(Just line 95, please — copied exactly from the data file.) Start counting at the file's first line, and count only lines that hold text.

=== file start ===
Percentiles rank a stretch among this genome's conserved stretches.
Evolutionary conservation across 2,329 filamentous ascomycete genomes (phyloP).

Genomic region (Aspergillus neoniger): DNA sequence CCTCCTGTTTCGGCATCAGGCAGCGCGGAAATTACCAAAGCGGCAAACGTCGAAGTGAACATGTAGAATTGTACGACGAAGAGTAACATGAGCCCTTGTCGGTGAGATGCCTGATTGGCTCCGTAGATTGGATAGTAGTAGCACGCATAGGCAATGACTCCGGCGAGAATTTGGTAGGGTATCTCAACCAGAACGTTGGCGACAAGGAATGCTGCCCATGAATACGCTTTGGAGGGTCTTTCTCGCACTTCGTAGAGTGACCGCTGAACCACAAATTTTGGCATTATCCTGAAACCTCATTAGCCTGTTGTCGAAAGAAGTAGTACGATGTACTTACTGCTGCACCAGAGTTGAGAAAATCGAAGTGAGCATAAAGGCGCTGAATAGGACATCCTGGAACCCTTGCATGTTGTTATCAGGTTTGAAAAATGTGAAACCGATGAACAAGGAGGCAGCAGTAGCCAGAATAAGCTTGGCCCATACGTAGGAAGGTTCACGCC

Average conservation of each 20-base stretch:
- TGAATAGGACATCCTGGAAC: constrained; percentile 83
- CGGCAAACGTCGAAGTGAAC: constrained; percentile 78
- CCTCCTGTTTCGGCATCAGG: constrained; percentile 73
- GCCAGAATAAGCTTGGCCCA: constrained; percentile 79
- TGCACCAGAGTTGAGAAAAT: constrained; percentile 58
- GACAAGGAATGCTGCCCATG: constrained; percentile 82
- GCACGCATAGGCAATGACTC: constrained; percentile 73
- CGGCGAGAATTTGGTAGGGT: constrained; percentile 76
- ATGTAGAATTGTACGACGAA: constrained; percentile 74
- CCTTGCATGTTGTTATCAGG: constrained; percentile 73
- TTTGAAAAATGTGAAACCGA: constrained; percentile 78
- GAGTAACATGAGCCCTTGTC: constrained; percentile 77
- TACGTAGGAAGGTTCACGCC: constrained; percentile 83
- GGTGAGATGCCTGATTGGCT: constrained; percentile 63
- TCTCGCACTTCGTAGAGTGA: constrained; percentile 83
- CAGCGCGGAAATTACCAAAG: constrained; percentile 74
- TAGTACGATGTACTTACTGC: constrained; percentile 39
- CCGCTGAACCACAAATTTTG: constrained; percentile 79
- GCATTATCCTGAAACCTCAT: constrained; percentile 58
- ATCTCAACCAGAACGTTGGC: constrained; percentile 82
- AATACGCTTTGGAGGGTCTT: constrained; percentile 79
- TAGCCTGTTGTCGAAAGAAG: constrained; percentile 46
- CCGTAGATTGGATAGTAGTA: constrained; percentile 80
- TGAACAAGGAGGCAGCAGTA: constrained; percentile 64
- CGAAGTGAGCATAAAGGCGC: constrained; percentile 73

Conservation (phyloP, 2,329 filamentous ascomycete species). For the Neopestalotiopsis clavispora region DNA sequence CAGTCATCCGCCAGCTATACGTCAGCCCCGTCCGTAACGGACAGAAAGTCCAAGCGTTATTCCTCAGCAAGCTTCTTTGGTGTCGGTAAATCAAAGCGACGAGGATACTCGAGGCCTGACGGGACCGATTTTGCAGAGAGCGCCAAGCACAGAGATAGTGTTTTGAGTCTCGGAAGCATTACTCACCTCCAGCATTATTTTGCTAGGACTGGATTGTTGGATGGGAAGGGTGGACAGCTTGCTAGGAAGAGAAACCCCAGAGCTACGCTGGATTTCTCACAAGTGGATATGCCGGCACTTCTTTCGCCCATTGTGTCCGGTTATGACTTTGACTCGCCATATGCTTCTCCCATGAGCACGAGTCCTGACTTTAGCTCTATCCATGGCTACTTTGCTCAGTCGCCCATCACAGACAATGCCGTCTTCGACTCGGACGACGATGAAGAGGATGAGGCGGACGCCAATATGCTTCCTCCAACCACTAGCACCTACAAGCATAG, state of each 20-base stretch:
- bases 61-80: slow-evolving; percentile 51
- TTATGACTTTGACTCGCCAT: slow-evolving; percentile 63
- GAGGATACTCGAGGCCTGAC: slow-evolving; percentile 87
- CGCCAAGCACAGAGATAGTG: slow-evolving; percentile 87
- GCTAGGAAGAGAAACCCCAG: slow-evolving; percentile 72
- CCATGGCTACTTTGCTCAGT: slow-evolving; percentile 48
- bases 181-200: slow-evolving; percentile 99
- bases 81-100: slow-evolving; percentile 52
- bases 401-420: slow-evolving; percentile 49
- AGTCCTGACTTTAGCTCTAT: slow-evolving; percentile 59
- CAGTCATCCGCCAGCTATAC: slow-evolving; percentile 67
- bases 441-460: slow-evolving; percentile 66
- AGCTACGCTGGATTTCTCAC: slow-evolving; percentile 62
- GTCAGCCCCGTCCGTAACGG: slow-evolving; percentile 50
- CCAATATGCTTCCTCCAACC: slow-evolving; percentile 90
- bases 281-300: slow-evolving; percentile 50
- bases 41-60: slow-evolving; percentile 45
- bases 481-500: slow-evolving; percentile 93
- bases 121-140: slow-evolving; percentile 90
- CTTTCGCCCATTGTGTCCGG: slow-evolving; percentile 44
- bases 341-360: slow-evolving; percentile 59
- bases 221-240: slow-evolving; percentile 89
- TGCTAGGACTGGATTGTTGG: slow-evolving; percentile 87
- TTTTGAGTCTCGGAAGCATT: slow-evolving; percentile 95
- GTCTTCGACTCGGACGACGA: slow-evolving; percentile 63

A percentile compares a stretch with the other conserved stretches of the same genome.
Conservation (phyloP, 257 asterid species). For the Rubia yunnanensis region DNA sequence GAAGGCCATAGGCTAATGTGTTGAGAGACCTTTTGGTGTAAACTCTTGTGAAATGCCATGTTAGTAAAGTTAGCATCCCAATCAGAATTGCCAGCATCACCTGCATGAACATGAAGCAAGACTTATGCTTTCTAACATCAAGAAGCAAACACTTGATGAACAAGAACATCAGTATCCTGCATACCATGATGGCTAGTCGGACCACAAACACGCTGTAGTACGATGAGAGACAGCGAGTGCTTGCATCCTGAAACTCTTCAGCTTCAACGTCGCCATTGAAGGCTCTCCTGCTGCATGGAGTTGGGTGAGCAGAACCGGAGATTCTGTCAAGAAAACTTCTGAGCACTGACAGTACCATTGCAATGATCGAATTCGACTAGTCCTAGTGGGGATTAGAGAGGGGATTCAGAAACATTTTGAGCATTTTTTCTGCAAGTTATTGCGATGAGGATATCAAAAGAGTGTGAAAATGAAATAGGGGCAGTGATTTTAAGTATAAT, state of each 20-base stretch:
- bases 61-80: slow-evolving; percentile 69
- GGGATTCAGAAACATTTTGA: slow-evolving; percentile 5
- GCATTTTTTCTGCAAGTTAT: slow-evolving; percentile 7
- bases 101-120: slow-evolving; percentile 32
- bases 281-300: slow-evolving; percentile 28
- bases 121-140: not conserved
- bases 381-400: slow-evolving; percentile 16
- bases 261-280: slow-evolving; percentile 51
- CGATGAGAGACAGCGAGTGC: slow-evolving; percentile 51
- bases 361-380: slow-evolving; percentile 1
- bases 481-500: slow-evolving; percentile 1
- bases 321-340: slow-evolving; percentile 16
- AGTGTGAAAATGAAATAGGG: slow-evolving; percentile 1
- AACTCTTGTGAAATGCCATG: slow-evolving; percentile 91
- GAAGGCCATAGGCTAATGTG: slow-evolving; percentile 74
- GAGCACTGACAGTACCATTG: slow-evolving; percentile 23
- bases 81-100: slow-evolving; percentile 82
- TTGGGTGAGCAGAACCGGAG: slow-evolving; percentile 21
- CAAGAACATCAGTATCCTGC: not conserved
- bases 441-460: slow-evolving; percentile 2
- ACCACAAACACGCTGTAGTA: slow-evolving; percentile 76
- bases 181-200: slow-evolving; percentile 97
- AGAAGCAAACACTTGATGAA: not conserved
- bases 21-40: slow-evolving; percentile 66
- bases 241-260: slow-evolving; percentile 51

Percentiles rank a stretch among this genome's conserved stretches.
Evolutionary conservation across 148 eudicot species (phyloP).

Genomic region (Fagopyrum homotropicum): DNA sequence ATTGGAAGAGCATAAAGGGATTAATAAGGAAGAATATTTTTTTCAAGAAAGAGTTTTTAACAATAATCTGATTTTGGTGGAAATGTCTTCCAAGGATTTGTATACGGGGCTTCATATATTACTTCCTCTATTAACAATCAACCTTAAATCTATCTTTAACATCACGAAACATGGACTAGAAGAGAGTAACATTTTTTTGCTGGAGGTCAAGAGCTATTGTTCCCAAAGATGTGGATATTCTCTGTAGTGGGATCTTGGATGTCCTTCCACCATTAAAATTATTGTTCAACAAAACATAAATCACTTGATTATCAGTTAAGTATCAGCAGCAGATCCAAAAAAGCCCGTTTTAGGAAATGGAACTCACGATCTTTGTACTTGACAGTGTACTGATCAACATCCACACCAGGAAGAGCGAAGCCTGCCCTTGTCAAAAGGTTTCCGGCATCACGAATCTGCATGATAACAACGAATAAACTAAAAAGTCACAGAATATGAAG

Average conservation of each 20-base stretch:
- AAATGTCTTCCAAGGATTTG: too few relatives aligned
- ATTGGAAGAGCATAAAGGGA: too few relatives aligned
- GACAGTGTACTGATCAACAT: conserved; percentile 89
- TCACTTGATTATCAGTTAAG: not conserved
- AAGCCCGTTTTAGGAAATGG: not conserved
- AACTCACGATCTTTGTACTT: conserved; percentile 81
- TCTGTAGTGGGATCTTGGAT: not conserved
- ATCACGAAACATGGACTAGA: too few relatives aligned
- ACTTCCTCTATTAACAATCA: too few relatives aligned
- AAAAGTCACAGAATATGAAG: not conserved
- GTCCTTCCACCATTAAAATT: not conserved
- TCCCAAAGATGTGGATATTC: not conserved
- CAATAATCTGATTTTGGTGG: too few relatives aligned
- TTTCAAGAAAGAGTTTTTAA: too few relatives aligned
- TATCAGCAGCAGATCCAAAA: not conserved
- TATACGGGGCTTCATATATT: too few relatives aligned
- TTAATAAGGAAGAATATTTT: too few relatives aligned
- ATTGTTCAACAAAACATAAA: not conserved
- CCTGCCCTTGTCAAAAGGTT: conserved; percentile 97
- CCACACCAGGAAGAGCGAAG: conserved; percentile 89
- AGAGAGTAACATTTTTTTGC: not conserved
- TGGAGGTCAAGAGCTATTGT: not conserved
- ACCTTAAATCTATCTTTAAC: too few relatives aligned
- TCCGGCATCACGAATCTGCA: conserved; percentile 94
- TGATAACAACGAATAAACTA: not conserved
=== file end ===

- ACTTCCTCTATTAACAATCA: too few relatives aligned